Sunday, March 23, 2008

A Lunchtime Chat

There is a question that I'm told is popular to ask incoming freshmen: "Which historical figure (Jesus, Gandhi, Ozzy, etc.) would you most like to have lunch with and why?" Now I have no idea what quality in the student this question is supposed to elicit, except perhaps forbearance. I'm glad that no one ever tried it out on me, because most of the answers that occur to me--"Is that likely to happen if I decide to attend this school, sir?"--probably wouldn't help my case. When the list of candidates is specified in advance, they're typically chosen either because they are (in)famous icons of recent pop culture or because they are timeless sages who have already provided written answers to the most common set of meaning-of-life-style questions. As much as I might rather meet Lao Tzu than Elvis, my hunch is that it would be more in keeping with Taoist principles to dine with someone who speaks your language and shares your preference for Southern fried cooking. I could be wrong about that.

The whole dining with the stars thing puts me in mind of the Turing test. Alan Turing famously argued that we'd know that a computer was intelligent when its conversational interaction was indistinguishable from a person. Because people and computers look differently (android fantasies notwithstanding) he suggested a situation that would cloak the embodiment of the interlocutor. The person who is conducting the test takes turns asking questions of two different respondents via a low-bandwidth connection (think IM). If he or she can tell which one is the computer, it fails the Turing test.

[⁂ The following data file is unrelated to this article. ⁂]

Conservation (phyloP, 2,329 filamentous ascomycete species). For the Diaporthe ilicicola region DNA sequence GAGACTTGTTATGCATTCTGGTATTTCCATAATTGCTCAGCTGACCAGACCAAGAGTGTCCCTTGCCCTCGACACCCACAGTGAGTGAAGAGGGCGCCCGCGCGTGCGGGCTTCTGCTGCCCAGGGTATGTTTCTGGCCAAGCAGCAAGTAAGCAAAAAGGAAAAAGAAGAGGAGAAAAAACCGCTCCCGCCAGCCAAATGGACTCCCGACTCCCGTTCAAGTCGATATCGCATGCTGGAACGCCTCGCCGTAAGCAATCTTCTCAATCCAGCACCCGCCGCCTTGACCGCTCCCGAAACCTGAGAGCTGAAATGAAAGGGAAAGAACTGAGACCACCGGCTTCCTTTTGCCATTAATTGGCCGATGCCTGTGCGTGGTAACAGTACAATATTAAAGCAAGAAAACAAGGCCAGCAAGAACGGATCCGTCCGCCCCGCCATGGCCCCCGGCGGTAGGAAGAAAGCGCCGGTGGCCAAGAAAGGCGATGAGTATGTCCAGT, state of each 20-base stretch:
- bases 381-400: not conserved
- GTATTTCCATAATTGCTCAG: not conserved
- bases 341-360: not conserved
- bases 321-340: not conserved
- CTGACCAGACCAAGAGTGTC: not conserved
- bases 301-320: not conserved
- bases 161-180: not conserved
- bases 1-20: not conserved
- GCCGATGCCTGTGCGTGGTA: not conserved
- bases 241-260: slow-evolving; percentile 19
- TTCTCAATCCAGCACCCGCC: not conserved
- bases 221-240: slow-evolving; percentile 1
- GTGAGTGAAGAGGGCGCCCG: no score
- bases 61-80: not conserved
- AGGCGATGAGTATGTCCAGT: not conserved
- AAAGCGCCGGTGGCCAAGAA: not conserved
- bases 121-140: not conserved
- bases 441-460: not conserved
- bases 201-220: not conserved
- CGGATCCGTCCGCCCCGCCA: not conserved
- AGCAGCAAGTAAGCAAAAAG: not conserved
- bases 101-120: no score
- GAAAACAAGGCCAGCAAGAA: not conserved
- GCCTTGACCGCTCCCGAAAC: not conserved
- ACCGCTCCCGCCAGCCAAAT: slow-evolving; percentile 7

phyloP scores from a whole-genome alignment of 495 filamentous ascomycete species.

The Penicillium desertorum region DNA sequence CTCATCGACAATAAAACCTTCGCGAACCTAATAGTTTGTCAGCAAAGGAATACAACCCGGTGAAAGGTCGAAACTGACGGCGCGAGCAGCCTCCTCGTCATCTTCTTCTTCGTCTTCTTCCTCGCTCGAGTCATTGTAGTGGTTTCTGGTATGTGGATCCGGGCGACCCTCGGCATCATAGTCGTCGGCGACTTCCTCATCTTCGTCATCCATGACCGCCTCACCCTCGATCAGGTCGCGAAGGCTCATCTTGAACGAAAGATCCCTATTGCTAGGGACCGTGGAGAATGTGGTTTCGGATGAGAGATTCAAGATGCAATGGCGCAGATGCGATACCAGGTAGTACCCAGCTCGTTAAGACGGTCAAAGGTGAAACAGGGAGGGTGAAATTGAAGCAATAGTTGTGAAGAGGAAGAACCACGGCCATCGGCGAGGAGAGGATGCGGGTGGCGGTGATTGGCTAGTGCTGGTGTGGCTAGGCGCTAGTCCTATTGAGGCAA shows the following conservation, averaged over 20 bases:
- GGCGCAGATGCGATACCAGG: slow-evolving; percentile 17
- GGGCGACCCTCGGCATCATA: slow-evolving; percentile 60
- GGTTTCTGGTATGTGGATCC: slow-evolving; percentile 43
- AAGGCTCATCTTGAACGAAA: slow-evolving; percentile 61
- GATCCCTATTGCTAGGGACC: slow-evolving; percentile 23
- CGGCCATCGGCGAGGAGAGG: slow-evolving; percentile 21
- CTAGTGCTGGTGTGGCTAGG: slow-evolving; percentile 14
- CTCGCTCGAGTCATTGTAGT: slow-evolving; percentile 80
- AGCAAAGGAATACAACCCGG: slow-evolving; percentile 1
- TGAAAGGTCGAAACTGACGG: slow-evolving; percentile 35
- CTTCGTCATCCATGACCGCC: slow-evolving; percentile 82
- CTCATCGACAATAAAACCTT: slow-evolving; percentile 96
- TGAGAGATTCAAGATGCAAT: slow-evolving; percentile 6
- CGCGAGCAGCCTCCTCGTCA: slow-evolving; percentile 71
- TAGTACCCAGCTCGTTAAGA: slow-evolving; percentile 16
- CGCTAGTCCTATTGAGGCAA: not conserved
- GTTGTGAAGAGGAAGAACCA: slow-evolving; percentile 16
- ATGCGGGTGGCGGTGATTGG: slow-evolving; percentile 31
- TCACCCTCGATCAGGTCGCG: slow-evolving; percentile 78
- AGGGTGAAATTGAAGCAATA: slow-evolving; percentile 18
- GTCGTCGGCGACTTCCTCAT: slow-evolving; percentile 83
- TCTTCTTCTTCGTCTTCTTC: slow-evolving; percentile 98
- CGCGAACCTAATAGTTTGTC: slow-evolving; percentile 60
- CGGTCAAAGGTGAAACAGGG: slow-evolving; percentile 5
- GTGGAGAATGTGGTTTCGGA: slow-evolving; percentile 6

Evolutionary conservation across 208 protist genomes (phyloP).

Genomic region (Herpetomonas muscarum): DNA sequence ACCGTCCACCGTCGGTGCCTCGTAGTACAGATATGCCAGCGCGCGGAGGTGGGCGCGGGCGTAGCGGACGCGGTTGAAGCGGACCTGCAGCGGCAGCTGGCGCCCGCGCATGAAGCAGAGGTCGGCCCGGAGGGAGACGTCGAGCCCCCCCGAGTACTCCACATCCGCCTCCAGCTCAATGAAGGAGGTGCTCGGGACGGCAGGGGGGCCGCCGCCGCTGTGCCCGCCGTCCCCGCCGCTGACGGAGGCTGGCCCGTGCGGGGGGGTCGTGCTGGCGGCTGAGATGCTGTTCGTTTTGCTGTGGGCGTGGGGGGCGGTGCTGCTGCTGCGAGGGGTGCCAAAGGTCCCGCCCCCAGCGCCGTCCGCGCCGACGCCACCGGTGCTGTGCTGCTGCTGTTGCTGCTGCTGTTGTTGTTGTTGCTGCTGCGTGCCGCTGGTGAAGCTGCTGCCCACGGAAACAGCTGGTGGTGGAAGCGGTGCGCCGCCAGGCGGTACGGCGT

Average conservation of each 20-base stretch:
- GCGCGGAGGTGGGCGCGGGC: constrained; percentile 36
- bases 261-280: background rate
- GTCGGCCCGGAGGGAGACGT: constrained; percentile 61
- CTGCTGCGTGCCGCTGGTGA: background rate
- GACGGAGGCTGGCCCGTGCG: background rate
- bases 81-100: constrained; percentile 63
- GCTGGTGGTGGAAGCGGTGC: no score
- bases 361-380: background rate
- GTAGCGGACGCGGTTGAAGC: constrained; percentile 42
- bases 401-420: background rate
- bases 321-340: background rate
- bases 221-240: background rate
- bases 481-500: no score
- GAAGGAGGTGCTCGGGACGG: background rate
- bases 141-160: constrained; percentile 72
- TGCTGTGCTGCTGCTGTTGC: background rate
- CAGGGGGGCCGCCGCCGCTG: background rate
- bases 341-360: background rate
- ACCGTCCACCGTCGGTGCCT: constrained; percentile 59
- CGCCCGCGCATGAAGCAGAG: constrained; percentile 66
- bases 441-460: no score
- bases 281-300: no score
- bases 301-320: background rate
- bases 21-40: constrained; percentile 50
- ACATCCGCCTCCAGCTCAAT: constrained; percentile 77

In 1966, Joseph Weizenbaum created a conversational program called Eliza. Eliza could read an incoming statement like "I hate dogs" and use simple transformational grammar to turn it into a question "Why do you hate dogs?" It could offer noncommittal responses like "Please go on." If the person answered a question with "Yes," Eliza might say "You seem positive." Many people interacted with Eliza enthusiastically, leading some to say the Turing Test had already been passed and others to say that it was rubbish. (If you'd like to converse with Eliza you can Google for one of her many incarnations.)

If I were chatting with freshmen, say over lunch, I'd be looking for students who had heard of Eliza and the Turing test and had a well-developed sense of anachronism. That hasn't happened to me yet. As a public service, I'm going to offer a new question that has been updated for the digital humanities: "What challenges would you encounter when trying to create an Eliza-style simulation of each of the following historical figures? Which would be most or least likely to pass a Turing test and why?"